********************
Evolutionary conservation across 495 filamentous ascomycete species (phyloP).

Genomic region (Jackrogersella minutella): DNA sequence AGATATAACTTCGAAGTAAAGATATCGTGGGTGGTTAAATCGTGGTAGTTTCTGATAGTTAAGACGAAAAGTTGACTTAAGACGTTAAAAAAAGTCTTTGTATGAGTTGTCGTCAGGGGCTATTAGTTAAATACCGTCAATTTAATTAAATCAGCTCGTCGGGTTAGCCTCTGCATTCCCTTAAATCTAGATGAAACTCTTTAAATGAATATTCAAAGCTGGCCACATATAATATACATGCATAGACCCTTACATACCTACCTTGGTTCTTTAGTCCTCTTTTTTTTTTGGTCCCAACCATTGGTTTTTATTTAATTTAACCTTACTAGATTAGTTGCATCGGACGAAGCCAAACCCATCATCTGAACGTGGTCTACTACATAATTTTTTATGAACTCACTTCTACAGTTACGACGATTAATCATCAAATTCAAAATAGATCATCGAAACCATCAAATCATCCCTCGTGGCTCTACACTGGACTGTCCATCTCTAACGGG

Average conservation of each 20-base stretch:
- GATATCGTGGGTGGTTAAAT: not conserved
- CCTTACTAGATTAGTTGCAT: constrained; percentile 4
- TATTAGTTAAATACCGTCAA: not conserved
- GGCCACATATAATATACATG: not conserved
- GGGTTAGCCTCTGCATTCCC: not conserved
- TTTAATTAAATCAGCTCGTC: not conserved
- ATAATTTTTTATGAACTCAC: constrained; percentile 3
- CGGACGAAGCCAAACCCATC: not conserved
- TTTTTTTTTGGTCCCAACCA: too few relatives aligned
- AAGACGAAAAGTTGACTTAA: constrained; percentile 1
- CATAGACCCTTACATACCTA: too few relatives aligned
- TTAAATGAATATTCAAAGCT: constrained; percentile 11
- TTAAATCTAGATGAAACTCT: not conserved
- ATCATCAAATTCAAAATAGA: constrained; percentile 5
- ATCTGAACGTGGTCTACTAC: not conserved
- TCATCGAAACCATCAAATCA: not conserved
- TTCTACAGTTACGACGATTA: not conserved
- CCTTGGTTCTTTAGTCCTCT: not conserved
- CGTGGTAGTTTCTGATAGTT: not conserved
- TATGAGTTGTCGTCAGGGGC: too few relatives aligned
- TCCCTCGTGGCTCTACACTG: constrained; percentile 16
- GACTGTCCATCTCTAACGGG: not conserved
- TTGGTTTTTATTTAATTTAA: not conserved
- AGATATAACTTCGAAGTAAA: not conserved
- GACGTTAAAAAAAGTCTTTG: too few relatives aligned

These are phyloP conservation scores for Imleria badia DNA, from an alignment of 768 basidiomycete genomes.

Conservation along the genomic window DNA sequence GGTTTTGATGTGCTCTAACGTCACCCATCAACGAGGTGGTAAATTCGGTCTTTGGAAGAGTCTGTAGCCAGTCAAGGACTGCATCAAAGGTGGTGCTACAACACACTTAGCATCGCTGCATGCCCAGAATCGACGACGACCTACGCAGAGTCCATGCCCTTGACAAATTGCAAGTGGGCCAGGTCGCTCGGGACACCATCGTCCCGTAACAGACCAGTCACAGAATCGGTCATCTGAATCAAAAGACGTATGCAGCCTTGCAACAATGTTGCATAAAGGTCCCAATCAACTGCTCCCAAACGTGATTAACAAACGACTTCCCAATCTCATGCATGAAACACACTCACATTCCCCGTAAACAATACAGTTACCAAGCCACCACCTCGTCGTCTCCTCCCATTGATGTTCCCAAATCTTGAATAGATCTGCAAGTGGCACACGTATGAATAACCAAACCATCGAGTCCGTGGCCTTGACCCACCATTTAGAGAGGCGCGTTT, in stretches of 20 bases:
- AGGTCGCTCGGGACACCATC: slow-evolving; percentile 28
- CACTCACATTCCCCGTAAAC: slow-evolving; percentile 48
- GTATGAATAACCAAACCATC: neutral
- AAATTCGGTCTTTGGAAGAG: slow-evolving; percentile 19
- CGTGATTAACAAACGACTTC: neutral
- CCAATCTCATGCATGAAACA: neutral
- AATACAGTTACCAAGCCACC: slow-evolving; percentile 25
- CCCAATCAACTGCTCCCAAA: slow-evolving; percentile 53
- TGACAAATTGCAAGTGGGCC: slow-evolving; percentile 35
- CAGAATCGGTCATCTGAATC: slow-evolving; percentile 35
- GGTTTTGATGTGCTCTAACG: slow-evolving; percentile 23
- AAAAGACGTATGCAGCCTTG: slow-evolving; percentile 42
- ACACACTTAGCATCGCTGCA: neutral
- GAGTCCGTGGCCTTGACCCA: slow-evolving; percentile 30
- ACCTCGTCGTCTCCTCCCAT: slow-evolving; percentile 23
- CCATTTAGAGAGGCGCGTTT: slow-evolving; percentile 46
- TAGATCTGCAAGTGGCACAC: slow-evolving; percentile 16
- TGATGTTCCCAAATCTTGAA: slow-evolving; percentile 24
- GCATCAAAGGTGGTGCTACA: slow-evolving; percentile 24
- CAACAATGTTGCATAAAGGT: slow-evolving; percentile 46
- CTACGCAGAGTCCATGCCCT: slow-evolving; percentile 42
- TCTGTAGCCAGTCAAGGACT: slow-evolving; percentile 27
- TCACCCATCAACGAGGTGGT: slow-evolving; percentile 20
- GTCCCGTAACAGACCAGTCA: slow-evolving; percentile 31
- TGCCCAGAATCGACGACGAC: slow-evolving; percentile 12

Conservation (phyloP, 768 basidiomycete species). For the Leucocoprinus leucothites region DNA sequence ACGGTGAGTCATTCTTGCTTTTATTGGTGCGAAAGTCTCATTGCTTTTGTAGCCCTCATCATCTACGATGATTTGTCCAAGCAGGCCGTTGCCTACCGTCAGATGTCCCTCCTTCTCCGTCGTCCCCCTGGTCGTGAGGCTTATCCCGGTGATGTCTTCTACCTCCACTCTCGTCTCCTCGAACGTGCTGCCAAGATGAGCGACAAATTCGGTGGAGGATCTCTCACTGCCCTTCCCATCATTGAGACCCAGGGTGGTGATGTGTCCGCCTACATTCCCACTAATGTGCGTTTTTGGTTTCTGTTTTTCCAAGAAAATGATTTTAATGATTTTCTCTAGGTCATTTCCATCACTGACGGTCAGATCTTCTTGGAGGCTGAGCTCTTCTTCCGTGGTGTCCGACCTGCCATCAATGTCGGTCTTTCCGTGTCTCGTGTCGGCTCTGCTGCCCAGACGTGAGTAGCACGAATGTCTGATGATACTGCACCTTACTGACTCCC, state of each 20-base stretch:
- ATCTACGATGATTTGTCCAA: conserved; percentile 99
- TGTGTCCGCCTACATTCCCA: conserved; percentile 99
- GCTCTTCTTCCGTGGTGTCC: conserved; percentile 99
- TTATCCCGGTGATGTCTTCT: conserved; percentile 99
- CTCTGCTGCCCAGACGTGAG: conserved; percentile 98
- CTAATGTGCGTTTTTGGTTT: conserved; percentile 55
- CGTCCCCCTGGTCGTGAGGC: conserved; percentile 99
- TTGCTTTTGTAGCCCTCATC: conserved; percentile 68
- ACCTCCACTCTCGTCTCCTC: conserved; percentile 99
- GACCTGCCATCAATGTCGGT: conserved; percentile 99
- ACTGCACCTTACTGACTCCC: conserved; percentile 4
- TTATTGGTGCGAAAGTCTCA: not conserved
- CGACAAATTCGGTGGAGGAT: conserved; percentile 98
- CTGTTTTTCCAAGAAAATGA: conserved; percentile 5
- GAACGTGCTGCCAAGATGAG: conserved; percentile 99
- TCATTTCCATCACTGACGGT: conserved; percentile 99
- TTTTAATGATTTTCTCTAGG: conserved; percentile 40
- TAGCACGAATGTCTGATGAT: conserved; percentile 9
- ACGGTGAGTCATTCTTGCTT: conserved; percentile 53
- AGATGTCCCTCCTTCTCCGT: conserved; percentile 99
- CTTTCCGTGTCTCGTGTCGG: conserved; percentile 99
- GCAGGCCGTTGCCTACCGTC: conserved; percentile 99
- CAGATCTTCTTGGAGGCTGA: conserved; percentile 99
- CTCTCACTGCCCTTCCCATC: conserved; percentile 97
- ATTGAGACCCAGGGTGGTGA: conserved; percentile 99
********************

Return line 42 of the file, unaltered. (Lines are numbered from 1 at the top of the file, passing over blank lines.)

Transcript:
- AAAAGACGTATGCAGCCTTG: slow-evolving; percentile 42